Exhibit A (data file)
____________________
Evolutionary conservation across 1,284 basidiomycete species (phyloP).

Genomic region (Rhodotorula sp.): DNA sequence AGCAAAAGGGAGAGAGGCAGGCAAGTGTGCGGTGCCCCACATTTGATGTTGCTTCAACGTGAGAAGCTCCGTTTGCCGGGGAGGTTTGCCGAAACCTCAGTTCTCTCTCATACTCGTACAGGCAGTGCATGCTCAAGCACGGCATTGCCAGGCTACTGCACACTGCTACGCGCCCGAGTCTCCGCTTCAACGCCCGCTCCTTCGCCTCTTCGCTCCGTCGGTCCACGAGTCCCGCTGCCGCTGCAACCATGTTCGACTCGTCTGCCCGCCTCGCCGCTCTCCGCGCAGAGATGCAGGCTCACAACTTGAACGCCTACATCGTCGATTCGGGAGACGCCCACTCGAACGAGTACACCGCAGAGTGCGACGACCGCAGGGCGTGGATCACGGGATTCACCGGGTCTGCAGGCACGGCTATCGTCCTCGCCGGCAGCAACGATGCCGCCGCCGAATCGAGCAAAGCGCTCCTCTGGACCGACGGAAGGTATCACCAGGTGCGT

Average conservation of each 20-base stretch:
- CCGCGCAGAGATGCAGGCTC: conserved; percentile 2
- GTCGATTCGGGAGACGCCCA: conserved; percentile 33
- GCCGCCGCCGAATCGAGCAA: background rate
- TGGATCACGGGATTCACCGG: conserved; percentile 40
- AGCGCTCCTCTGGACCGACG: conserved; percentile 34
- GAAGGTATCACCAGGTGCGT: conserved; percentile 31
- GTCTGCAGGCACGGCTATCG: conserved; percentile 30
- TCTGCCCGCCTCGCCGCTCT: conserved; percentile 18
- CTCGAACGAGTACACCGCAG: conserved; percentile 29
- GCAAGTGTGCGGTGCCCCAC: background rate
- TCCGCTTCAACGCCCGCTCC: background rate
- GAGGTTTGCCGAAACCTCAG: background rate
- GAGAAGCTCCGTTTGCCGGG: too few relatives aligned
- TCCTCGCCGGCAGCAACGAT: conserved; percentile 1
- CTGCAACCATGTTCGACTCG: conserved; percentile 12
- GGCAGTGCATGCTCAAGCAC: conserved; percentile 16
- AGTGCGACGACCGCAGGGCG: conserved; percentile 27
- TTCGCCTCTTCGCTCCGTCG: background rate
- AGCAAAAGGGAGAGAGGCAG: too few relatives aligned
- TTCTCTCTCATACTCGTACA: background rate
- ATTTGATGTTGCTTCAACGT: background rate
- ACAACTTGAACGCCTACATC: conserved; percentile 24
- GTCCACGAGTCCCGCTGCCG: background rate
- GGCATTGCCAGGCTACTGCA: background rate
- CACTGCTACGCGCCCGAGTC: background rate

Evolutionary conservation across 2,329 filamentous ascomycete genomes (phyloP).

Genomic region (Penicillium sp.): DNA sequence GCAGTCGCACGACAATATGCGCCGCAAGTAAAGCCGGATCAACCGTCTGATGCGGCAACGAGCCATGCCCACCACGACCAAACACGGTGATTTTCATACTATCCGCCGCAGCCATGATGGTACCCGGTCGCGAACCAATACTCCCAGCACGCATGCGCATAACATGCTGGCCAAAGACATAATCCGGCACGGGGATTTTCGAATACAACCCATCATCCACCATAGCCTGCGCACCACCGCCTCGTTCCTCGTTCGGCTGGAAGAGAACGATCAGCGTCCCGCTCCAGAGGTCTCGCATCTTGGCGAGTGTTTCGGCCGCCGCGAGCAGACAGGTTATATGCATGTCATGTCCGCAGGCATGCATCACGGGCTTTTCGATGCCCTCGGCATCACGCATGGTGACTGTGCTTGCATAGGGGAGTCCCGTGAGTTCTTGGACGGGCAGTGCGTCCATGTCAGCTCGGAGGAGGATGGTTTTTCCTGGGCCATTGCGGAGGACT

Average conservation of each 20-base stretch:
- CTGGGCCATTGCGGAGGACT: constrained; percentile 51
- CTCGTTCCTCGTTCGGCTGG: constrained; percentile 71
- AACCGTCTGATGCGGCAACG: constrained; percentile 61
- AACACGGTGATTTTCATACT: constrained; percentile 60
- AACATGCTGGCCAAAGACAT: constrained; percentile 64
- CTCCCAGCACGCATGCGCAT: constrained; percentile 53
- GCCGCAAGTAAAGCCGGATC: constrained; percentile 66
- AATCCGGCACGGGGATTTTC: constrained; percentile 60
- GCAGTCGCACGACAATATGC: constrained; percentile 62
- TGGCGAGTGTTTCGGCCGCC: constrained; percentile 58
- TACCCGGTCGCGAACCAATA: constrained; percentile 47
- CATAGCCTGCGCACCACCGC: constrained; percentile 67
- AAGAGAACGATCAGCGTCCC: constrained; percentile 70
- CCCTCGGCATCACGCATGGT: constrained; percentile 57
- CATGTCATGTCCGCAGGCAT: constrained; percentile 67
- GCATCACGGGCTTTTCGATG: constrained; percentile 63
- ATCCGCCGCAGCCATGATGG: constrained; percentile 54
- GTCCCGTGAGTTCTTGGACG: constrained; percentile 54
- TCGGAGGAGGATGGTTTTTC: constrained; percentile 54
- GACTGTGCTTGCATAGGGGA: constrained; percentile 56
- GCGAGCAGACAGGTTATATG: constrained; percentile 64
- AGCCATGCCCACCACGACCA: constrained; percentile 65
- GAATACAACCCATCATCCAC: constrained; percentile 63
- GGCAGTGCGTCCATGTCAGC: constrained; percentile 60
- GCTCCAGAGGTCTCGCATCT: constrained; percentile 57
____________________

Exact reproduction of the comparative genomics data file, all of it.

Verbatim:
Evolutionary conservation across 1,284 basidiomycete species (phyloP).

Genomic region (Rhodotorula sp.): DNA sequence AGCAAAAGGGAGAGAGGCAGGCAAGTGTGCGGTGCCCCACATTTGATGTTGCTTCAACGTGAGAAGCTCCGTTTGCCGGGGAGGTTTGCCGAAACCTCAGTTCTCTCTCATACTCGTACAGGCAGTGCATGCTCAAGCACGGCATTGCCAGGCTACTGCACACTGCTACGCGCCCGAGTCTCCGCTTCAACGCCCGCTCCTTCGCCTCTTCGCTCCGTCGGTCCACGAGTCCCGCTGCCGCTGCAACCATGTTCGACTCGTCTGCCCGCCTCGCCGCTCTCCGCGCAGAGATGCAGGCTCACAACTTGAACGCCTACATCGTCGATTCGGGAGACGCCCACTCGAACGAGTACACCGCAGAGTGCGACGACCGCAGGGCGTGGATCACGGGATTCACCGGGTCTGCAGGCACGGCTATCGTCCTCGCCGGCAGCAACGATGCCGCCGCCGAATCGAGCAAAGCGCTCCTCTGGACCGACGGAAGGTATCACCAGGTGCGT

Average conservation of each 20-base stretch:
- CCGCGCAGAGATGCAGGCTC: conserved; percentile 2
- GTCGATTCGGGAGACGCCCA: conserved; percentile 33
- GCCGCCGCCGAATCGAGCAA: background rate
- TGGATCACGGGATTCACCGG: conserved; percentile 40
- AGCGCTCCTCTGGACCGACG: conserved; percentile 34
- GAAGGTATCACCAGGTGCGT: conserved; percentile 31
- GTCTGCAGGCACGGCTATCG: conserved; percentile 30
- TCTGCCCGCCTCGCCGCTCT: conserved; percentile 18
- CTCGAACGAGTACACCGCAG: conserved; percentile 29
- GCAAGTGTGCGGTGCCCCAC: background rate
- TCCGCTTCAACGCCCGCTCC: background rate
- GAGGTTTGCCGAAACCTCAG: background rate
- GAGAAGCTCCGTTTGCCGGG: too few relatives aligned
- TCCTCGCCGGCAGCAACGAT: conserved; percentile 1
- CTGCAACCATGTTCGACTCG: conserved; percentile 12
- GGCAGTGCATGCTCAAGCAC: conserved; percentile 16
- AGTGCGACGACCGCAGGGCG: conserved; percentile 27
- TTCGCCTCTTCGCTCCGTCG: background rate
- AGCAAAAGGGAGAGAGGCAG: too few relatives aligned
- TTCTCTCTCATACTCGTACA: background rate
- ATTTGATGTTGCTTCAACGT: background rate
- ACAACTTGAACGCCTACATC: conserved; percentile 24
- GTCCACGAGTCCCGCTGCCG: background rate
- GGCATTGCCAGGCTACTGCA: background rate
- CACTGCTACGCGCCCGAGTC: background rate

Evolutionary conservation across 2,329 filamentous ascomycete genomes (phyloP).

Genomic region (Penicillium sp.): DNA sequence GCAGTCGCACGACAATATGCGCCGCAAGTAAAGCCGGATCAACCGTCTGATGCGGCAACGAGCCATGCCCACCACGACCAAACACGGTGATTTTCATACTATCCGCCGCAGCCATGATGGTACCCGGTCGCGAACCAATACTCCCAGCACGCATGCGCATAACATGCTGGCCAAAGACATAATCCGGCACGGGGATTTTCGAATACAACCCATCATCCACCATAGCCTGCGCACCACCGCCTCGTTCCTCGTTCGGCTGGAAGAGAACGATCAGCGTCCCGCTCCAGAGGTCTCGCATCTTGGCGAGTGTTTCGGCCGCCGCGAGCAGACAGGTTATATGCATGTCATGTCCGCAGGCATGCATCACGGGCTTTTCGATGCCCTCGGCATCACGCATGGTGACTGTGCTTGCATAGGGGAGTCCCGTGAGTTCTTGGACGGGCAGTGCGTCCATGTCAGCTCGGAGGAGGATGGTTTTTCCTGGGCCATTGCGGAGGACT

Average conservation of each 20-base stretch:
- CTGGGCCATTGCGGAGGACT: constrained; percentile 51
- CTCGTTCCTCGTTCGGCTGG: constrained; percentile 71
- AACCGTCTGATGCGGCAACG: constrained; percentile 61
- AACACGGTGATTTTCATACT: constrained; percentile 60
- AACATGCTGGCCAAAGACAT: constrained; percentile 64
- CTCCCAGCACGCATGCGCAT: constrained; percentile 53
- GCCGCAAGTAAAGCCGGATC: constrained; percentile 66
- AATCCGGCACGGGGATTTTC: constrained; percentile 60
- GCAGTCGCACGACAATATGC: constrained; percentile 62
- TGGCGAGTGTTTCGGCCGCC: constrained; percentile 58
- TACCCGGTCGCGAACCAATA: constrained; percentile 47
- CATAGCCTGCGCACCACCGC: constrained; percentile 67
- AAGAGAACGATCAGCGTCCC: constrained; percentile 70
- CCCTCGGCATCACGCATGGT: constrained; percentile 57
- CATGTCATGTCCGCAGGCAT: constrained; percentile 67
- GCATCACGGGCTTTTCGATG: constrained; percentile 63
- ATCCGCCGCAGCCATGATGG: constrained; percentile 54
- GTCCCGTGAGTTCTTGGACG: constrained; percentile 54
- TCGGAGGAGGATGGTTTTTC: constrained; percentile 54
- GACTGTGCTTGCATAGGGGA: constrained; percentile 56
- GCGAGCAGACAGGTTATATG: constrained; percentile 64
- AGCCATGCCCACCACGACCA: constrained; percentile 65
- GAATACAACCCATCATCCAC: constrained; percentile 63
- GGCAGTGCGTCCATGTCAGC: constrained; percentile 60
- GCTCCAGAGGTCTCGCATCT: constrained; percentile 57